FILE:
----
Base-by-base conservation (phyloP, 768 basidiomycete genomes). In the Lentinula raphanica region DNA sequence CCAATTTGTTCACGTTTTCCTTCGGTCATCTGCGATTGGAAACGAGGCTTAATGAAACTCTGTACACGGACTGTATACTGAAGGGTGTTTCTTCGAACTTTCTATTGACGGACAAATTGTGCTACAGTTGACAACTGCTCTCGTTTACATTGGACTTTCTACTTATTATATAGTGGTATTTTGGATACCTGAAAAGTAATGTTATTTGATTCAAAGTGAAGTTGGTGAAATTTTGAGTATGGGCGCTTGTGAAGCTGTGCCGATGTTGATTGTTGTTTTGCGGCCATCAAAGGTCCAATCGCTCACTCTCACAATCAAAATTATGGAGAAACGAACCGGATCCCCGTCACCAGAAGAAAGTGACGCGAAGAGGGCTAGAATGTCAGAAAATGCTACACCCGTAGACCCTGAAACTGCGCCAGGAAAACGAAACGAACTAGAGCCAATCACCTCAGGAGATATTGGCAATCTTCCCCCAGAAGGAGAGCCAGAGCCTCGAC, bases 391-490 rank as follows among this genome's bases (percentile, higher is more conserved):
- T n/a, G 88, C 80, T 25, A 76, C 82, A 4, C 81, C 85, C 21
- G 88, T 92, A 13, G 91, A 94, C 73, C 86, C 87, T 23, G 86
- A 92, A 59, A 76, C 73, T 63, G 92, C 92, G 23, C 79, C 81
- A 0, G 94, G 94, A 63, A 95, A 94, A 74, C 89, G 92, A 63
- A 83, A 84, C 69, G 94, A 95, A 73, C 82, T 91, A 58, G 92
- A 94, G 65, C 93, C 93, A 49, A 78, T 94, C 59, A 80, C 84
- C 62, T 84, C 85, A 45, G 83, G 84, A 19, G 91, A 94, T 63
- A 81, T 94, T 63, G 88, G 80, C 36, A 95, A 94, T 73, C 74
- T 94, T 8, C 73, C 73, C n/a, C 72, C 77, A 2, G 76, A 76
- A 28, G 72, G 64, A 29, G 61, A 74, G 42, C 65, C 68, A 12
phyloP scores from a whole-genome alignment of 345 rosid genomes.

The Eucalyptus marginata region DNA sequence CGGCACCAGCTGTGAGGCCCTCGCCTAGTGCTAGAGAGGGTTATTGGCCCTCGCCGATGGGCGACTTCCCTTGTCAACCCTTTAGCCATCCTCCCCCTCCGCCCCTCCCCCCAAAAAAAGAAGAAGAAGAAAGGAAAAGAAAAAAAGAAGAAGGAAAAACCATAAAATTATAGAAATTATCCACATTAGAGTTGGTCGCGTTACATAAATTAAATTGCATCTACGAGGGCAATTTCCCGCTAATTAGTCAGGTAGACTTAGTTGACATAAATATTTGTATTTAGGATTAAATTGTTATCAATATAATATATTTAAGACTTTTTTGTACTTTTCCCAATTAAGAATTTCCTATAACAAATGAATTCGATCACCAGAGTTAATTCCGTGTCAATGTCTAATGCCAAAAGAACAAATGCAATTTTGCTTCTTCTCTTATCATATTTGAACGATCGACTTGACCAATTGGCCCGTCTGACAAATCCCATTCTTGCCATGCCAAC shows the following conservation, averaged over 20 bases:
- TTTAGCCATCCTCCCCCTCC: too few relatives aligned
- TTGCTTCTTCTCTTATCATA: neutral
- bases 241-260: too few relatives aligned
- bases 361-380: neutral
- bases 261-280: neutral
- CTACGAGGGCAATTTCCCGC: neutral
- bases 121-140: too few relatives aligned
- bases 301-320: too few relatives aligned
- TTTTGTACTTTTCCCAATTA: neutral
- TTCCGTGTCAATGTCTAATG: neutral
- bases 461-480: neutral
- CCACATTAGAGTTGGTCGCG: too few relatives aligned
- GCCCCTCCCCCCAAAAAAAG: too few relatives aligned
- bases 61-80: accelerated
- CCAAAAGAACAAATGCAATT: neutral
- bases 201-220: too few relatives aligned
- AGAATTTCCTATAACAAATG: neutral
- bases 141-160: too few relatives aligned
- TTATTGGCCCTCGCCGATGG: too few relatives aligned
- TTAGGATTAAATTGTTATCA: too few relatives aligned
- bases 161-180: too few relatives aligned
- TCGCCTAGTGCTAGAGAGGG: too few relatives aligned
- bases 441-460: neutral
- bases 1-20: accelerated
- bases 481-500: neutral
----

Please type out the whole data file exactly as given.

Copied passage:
Base-by-base conservation (phyloP, 768 basidiomycete genomes). In the Lentinula raphanica region DNA sequence CCAATTTGTTCACGTTTTCCTTCGGTCATCTGCGATTGGAAACGAGGCTTAATGAAACTCTGTACACGGACTGTATACTGAAGGGTGTTTCTTCGAACTTTCTATTGACGGACAAATTGTGCTACAGTTGACAACTGCTCTCGTTTACATTGGACTTTCTACTTATTATATAGTGGTATTTTGGATACCTGAAAAGTAATGTTATTTGATTCAAAGTGAAGTTGGTGAAATTTTGAGTATGGGCGCTTGTGAAGCTGTGCCGATGTTGATTGTTGTTTTGCGGCCATCAAAGGTCCAATCGCTCACTCTCACAATCAAAATTATGGAGAAACGAACCGGATCCCCGTCACCAGAAGAAAGTGACGCGAAGAGGGCTAGAATGTCAGAAAATGCTACACCCGTAGACCCTGAAACTGCGCCAGGAAAACGAAACGAACTAGAGCCAATCACCTCAGGAGATATTGGCAATCTTCCCCCAGAAGGAGAGCCAGAGCCTCGAC, bases 391-490 rank as follows among this genome's bases (percentile, higher is more conserved):
- T n/a, G 88, C 80, T 25, A 76, C 82, A 4, C 81, C 85, C 21
- G 88, T 92, A 13, G 91, A 94, C 73, C 86, C 87, T 23, G 86
- A 92, A 59, A 76, C 73, T 63, G 92, C 92, G 23, C 79, C 81
- A 0, G 94, G 94, A 63, A 95, A 94, A 74, C 89, G 92, A 63
- A 83, A 84, C 69, G 94, A 95, A 73, C 82, T 91, A 58, G 92
- A 94, G 65, C 93, C 93, A 49, A 78, T 94, C 59, A 80, C 84
- C 62, T 84, C 85, A 45, G 83, G 84, A 19, G 91, A 94, T 63
- A 81, T 94, T 63, G 88, G 80, C 36, A 95, A 94, T 73, C 74
- T 94, T 8, C 73, C 73, C n/a, C 72, C 77, A 2, G 76, A 76
- A 28, G 72, G 64, A 29, G 61, A 74, G 42, C 65, C 68, A 12
phyloP scores from a whole-genome alignment of 345 rosid genomes.

The Eucalyptus marginata region DNA sequence CGGCACCAGCTGTGAGGCCCTCGCCTAGTGCTAGAGAGGGTTATTGGCCCTCGCCGATGGGCGACTTCCCTTGTCAACCCTTTAGCCATCCTCCCCCTCCGCCCCTCCCCCCAAAAAAAGAAGAAGAAGAAAGGAAAAGAAAAAAAGAAGAAGGAAAAACCATAAAATTATAGAAATTATCCACATTAGAGTTGGTCGCGTTACATAAATTAAATTGCATCTACGAGGGCAATTTCCCGCTAATTAGTCAGGTAGACTTAGTTGACATAAATATTTGTATTTAGGATTAAATTGTTATCAATATAATATATTTAAGACTTTTTTGTACTTTTCCCAATTAAGAATTTCCTATAACAAATGAATTCGATCACCAGAGTTAATTCCGTGTCAATGTCTAATGCCAAAAGAACAAATGCAATTTTGCTTCTTCTCTTATCATATTTGAACGATCGACTTGACCAATTGGCCCGTCTGACAAATCCCATTCTTGCCATGCCAAC shows the following conservation, averaged over 20 bases:
- TTTAGCCATCCTCCCCCTCC: too few relatives aligned
- TTGCTTCTTCTCTTATCATA: neutral
- bases 241-260: too few relatives aligned
- bases 361-380: neutral
- bases 261-280: neutral
- CTACGAGGGCAATTTCCCGC: neutral
- bases 121-140: too few relatives aligned
- bases 301-320: too few relatives aligned
- TTTTGTACTTTTCCCAATTA: neutral
- TTCCGTGTCAATGTCTAATG: neutral
- bases 461-480: neutral
- CCACATTAGAGTTGGTCGCG: too few relatives aligned
- GCCCCTCCCCCCAAAAAAAG: too few relatives aligned
- bases 61-80: accelerated
- CCAAAAGAACAAATGCAATT: neutral
- bases 201-220: too few relatives aligned
- AGAATTTCCTATAACAAATG: neutral
- bases 141-160: too few relatives aligned
- TTATTGGCCCTCGCCGATGG: too few relatives aligned
- TTAGGATTAAATTGTTATCA: too few relatives aligned
- bases 161-180: too few relatives aligned
- TCGCCTAGTGCTAGAGAGGG: too few relatives aligned
- bases 441-460: neutral
- bases 1-20: accelerated
- bases 481-500: neutral